The Twenty-Eighth Sunday of Ordinary Time

John 14:4-11

Jesus Is the Way, Because He Is the Son

We move to that part of the passage which tells us in definitive language who the Son is and his relationship to the Father.  In fact, the person and identity of the Son is completely bound up in the person and identity of the Father.  We are to understand that one cannot be known without the other.  The Son is sent by the Father to reveal the Father’s will and ways, but the Son is only able to reveal the Father’s will and ways because he is like Him in every way.  Thus, in revealing the Father to us, the Son reveals himself as well as the only-begotten Son of the Father: Their wills, ways, and desires, are one.

Jesus tells the disciples that they know where he is going.  This prompts a question from Thomas who confesses that he neither knows where Jesus is going nor knows the way.  Jesus’ response to Thomas, the disciples, and his Church is definitive, unqualified, and unambiguous: “I am the way, and the truth, and the life.  No one comes to the Father except through me.”  There is no other way to understand these words but as direct statement from Jesus himself about his unique person as he is related to the Father: He is the Father’s only Son, and so is the only way to the Father.  The Son is preeminent over all as the Father created all things through the Son (John 1:3; Colossians 1:15-20), gave life to all things through the Son, (John 1:4), and established all truth through the Son who is in himself full of grace and truth (John 1:14, 17).  Because of all of this, he is the way, the only way, to the Father, for in his revealing the Father to us, he reveals the way of salvation as well.  To know the Son is to know the Father is to be born again: Revelation of the Father through the Son leads to salvation through the Son unto the Father.  And the conversation moves on in the same way as Philip then says, “Lord, show us the Father, and it is enough for us.”  Again, Jesus’ words are unequivocal: “Whoever has seen me has seen the Father.”  Everything Jesus said and did was what the Father said and did, the Father working through him as he is in the Father and the Father in him.

There is simply no way to parse these words in any other sense except that Jesus is the only way to the Father, to heaven.  All other paths are closed.  To say so is not mean-spirited; it is the truth we have from God.  If one wants to believe otherwise, he may do so, but not by claiming Christ for a witness.  The Lord has spoken.  He says, “My Son is the way to Me.”  And God has all authority to say so.  The world naturally finds this offensive; the believer embraces it as revealed truth, and ponders, “Why me?”

Author: The Reformed Baptist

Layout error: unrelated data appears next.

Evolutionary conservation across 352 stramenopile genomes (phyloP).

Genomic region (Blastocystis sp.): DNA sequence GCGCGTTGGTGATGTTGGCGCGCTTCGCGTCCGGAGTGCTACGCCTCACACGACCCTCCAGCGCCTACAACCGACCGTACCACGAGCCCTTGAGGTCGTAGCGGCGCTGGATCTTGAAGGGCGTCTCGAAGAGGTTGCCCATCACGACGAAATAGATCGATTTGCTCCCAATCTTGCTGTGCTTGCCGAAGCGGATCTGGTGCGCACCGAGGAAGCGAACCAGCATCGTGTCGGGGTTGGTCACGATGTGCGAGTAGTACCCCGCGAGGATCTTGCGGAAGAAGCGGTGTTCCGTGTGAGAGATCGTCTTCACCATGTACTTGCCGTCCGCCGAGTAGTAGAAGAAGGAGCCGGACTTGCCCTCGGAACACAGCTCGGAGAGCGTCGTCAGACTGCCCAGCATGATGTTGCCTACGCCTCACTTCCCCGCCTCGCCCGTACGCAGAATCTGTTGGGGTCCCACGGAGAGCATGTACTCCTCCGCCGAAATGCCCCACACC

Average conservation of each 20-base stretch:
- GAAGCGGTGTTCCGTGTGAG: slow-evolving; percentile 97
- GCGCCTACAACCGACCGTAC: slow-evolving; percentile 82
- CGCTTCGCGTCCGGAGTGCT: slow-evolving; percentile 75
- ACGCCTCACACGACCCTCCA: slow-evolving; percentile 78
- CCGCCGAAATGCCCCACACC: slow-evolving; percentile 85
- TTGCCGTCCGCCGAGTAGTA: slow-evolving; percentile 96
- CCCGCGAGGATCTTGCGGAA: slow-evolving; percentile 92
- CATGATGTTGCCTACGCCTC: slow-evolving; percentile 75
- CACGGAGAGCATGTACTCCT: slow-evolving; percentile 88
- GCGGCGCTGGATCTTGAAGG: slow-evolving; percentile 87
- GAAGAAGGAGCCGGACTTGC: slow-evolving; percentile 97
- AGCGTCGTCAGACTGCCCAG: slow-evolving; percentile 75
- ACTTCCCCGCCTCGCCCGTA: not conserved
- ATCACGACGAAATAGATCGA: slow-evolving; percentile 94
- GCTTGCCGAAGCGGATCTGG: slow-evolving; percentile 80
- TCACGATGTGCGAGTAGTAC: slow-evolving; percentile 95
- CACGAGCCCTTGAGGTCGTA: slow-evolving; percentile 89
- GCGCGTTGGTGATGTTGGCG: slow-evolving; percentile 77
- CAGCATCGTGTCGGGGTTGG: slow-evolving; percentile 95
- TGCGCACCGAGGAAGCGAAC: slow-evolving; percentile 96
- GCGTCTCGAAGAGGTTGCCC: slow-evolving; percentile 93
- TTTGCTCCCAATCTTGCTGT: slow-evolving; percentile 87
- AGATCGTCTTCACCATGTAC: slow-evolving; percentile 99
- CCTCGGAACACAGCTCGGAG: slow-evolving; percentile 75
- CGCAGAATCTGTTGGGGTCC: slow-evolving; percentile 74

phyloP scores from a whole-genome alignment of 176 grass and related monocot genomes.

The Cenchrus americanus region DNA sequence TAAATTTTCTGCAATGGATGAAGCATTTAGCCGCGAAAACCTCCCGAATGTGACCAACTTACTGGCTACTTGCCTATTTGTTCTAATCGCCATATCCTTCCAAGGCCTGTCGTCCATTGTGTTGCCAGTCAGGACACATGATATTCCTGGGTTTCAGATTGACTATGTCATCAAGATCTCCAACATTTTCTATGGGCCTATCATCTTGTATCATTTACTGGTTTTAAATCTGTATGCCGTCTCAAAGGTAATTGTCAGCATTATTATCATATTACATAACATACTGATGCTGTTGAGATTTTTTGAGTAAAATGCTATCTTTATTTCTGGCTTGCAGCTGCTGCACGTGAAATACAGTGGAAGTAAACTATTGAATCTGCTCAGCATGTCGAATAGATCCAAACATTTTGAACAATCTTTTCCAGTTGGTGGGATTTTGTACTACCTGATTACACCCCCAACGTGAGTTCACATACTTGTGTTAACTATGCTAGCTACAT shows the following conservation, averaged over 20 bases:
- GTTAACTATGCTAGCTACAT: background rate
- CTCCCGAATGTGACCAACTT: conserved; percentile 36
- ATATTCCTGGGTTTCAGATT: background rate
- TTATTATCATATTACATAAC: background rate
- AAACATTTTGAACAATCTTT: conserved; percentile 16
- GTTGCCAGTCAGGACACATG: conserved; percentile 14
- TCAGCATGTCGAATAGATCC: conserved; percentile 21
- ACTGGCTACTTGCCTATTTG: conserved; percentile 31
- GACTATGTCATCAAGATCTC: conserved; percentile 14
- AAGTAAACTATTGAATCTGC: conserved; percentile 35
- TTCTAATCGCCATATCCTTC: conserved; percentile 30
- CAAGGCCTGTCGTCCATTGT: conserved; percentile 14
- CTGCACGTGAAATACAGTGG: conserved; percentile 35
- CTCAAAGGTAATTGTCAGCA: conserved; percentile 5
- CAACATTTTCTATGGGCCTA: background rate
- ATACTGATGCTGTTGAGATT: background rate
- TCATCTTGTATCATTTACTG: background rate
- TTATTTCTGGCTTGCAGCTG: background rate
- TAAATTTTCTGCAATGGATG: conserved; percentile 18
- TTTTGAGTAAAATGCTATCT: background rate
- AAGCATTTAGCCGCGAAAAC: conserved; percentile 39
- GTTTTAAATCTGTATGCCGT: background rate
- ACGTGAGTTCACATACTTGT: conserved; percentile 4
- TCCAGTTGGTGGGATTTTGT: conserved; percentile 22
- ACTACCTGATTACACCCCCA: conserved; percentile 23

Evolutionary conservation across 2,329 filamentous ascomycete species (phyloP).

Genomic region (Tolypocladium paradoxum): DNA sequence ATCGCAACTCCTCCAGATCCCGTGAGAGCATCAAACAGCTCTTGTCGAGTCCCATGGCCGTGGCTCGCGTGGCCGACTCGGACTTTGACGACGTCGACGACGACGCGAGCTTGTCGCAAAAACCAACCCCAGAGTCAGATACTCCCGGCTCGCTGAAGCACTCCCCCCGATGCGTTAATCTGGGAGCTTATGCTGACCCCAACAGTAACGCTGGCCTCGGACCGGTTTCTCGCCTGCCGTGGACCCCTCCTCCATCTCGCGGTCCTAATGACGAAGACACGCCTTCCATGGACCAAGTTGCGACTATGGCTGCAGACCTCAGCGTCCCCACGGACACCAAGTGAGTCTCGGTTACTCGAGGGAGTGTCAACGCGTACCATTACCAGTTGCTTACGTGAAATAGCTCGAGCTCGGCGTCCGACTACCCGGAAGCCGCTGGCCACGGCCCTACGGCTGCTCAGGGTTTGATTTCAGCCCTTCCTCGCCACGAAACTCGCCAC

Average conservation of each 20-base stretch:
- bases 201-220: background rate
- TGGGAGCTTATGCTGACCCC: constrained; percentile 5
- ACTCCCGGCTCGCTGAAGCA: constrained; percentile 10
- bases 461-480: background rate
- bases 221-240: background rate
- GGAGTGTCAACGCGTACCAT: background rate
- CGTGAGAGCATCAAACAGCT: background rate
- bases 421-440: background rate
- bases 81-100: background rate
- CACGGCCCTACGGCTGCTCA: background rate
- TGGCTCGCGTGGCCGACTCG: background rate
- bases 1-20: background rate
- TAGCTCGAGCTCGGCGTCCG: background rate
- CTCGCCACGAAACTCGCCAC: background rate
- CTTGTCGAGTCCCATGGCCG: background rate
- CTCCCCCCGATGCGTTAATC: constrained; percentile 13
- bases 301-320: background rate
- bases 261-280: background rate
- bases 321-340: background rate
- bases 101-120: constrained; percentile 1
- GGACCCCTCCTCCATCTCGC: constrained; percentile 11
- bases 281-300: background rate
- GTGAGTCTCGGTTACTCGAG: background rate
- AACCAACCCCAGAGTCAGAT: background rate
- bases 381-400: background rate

My name is Stephen Taylor, ordained Baptist minister of eighteen years pastoral experience with a Ph.D. in Historical Theology from Southwestern Baptist Theological Seminary in Fort Worth, Texas. Better than that, I am married to a godly woman, Karla, who has been very patient with me since 1989. I have two daughters, both of whom I homeschooled for extended periods of time, who became godly young women, and who ran off and married godly young men, all of which is very proper. The oldest daughter has even seen fit to bless me with a grandson and a granddaughter, and my youngest daughter with a grandson, all three of whom are bundles of exceeding joy. As you can see, I am quite blessed. This website is dedicated to helping people grow in the wisdom and knowledge of our Lord Jesus Christ through the gift of writing that the Lord has given to me. It is specifically about helping His people grow in godliness, the theme you see repeated above. I write devotions with this aim and hope that they might be of some help to God’s people. Full disclosure: I am of a Reformed bent, meaning that my understanding of Scripture is primarily informed by the Reformers and their successors of the sixteenth and seventeenth centuries. However, as a student of church history and theology, I strive to remain true to that teaching handed down once for all unto the saints through every age of the Church. I like to think of myself as a “catholic” Christian, as the Reformers thought of themselves. At any rate, feel free to read, pray, and contact me if you wish, or correct me if need be. As you can see, I tend to follow the church year. Of course, I make no special claims about these devotions. I know very well that others have written better and plumbed the depths of God’s word with greater insight. But if my musings help someone draw closer to the Lord, well then, I have my reward. Blessings to you and may the God and Father of our Lord and Savior Jesus Christ speak to you that word which He knows you especially need to hear. Grace & peace, Stephen Taylor

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